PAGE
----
Nicest article, not only you did not stick to any budget but also the parts chosen could not have been any better. This is a build i'm planning except i could have chosen a less performing 9800GT since its only in Crysis where a 4850 has a usable advantage over it.
    I am an AMD user for years but this pentium dual core overclocks so far over an athlon x2.
  • 0 Hide
    wh3resmycar , November 26, 2008 12:47 PM
    someone from the forums was asking me months back where i can find a 4ghz e5200.. i guess this is it.
  • 0 Hide
    zcubed , November 26, 2008 1:21 PM
    great article. and great choices for the parts. though the gigabyte ultra durable 3 p45's have been out for awhile for 10 bucks more. but this is a proper gaming machine for the budget conscious.
  • 1 Hide
    JeanLuc , November 26, 2008 1:39 PM
    Good old Arctic Freezer Pro 7, it just can't be beaten for value for money, I just hope Arctic make one for the LGA1366 socket.
  • -2 Hide
    Anonymous , November 26, 2008 1:52 PM
    My suggestion, or two cents as it were, is that an additional section be added. Something along the lines of suggested upgrades. Or .."If you had a little extra money". In this final section, list any possible changes, or huge increases you could see getting by upgrading a part or two. Also it would be potentialy good for adding suggested steps for the next future upgrade with said system. Personaly I'd love to know your thoughts on basicly the same system, just with e7200 myself.
  • 2 Hide
    GlItCh017 , November 26, 2008 2:43 PM
    I think this would be very cool in the future:

    Since you are making these system builder marathons through Newegg Paul; if you could make a link that would dump all the parts used into the Newegg shopping cart so you could order a system that you guys reviewed. This would be the ideal if you're looking for a system/price/performance and TH created a PC setup that fit all those needs. I would most certainly buy my next system this way if it were possible, because you guys really do your homework with the price points you're given. If nothing else it would be a really nice feature I think.
  • 1 Hide
    dirtmountain , November 26, 2008 3:10 PM
    Great article, great overclock on that E5200 and the HD4850. Good info on the noise of that Sapphire GPU, something a buyer could do with those rebate checks as they trickle in is pick up a VGA cooler. A very sensible build at that budget price. Good job!
  • 4 Hide
    pauldh , November 26, 2008 3:18 PM
    Thanks for the comments everyone.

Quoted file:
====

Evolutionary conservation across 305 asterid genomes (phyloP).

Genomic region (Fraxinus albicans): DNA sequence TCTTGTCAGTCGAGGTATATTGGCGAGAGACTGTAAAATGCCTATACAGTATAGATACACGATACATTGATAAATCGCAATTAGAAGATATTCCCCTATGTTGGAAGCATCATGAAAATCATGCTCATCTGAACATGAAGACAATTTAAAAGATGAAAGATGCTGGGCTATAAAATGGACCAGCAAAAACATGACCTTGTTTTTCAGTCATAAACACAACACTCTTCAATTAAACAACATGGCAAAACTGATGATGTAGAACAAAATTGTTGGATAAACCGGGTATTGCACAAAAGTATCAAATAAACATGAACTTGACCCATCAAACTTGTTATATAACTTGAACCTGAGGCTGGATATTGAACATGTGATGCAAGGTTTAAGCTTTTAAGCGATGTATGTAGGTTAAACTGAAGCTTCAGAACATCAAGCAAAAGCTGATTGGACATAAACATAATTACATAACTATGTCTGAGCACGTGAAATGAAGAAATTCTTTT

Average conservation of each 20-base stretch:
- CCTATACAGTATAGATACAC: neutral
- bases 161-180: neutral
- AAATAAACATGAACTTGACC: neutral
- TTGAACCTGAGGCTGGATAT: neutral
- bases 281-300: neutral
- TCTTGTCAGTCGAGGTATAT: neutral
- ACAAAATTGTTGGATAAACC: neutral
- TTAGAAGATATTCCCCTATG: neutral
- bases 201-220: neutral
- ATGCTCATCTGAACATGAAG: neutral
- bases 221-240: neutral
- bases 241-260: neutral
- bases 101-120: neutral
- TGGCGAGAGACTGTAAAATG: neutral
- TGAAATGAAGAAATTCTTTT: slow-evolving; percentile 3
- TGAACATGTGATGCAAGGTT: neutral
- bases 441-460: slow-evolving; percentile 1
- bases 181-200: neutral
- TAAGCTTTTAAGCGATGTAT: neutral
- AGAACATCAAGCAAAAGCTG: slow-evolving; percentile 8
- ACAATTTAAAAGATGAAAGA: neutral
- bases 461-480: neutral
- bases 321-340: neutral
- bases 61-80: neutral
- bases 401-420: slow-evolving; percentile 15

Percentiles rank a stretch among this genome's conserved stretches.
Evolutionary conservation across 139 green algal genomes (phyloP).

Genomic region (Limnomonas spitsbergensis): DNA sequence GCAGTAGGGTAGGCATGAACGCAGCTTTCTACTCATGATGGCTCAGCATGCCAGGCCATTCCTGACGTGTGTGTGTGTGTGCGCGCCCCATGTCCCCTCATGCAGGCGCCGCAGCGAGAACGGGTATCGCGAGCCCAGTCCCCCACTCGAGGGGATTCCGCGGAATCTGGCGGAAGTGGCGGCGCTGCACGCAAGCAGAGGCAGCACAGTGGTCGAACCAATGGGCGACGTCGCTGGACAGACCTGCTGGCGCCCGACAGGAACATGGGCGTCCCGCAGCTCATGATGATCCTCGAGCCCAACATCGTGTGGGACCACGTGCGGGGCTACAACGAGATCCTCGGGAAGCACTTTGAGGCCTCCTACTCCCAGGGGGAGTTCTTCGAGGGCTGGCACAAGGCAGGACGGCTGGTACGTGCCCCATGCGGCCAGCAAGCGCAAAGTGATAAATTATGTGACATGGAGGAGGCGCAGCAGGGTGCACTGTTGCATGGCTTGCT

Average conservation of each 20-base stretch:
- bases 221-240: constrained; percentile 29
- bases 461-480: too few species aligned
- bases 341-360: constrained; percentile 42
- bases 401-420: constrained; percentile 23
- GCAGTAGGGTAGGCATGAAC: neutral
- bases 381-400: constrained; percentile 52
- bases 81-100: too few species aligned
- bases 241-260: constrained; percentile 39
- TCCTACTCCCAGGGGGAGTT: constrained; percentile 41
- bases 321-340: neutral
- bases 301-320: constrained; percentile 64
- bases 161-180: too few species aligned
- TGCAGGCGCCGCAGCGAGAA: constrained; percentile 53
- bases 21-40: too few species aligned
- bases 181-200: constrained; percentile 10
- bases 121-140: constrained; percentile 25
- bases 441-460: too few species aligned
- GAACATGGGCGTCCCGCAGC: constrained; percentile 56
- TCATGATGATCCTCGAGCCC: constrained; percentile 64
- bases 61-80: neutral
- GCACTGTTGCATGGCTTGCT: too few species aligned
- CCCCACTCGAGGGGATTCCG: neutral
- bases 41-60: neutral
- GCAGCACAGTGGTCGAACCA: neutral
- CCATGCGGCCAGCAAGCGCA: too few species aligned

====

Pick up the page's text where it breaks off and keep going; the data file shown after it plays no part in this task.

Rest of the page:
@ Slomo4sh0,nerrawg,zodiacfml - Glad you like the flexible price range. Many parts were just out of reach for a firm $500 and reader comments showed great interest in the 600-650 range and $1200-1300 range.

    @ cloudbase, matt2k, xZabx - We do try to mention upgrades just out of reach within the article, but not in a specific section. As a gamer, first place I would have put additional money would not be toward the E7200 but into a P45 Crossfire mobo like matt2k commented on, especially considering we have a PSU easily capable of running dual cards. My personal choice would be the GA-EP45-UD3P for $35 more(UD3 as zcubed mentioned).
  • 0 Hide
    theblade , November 26, 2008 3:22 PM
    Nice article, I would be great to have a direct comparation between the build from this SBM to the ones in the previous SBM, I'm looking forward to the other articles in this series.
  • 0 Hide
    fongraccoon , November 26, 2008 3:37 PM
    Hey great article, and fine work for squeezing out that much performance, what a bang for the buck. What was the price for the Window's Vista OS you used? OEM or Retail? From newegg? Thanks
  • -8 Hide
    philosofool , November 26, 2008 3:59 PM
    Why spend all this money to have parts congenial to OCing the e5200 when the premium paid for those parts could have gotten you an e8400?

    You could have a better machine for the same price: ditch the cooler, the pricey memory, the pricey case, and get a good 450W PSU instead of a 650W overkill--now you can have an e8400 in this rig and OC with the stock cooler to 3.6GHz. That will beat the e5200 @4.3 GHz in all but the most clock speed intensive tasks. Indeed, I bet you could have gotten a decent enough cooler to get the e8400 to 4GHz on this budget.
  • -8 Hide
    Dasher , November 26, 2008 4:02 PM
    theirs no OS which almost every system needs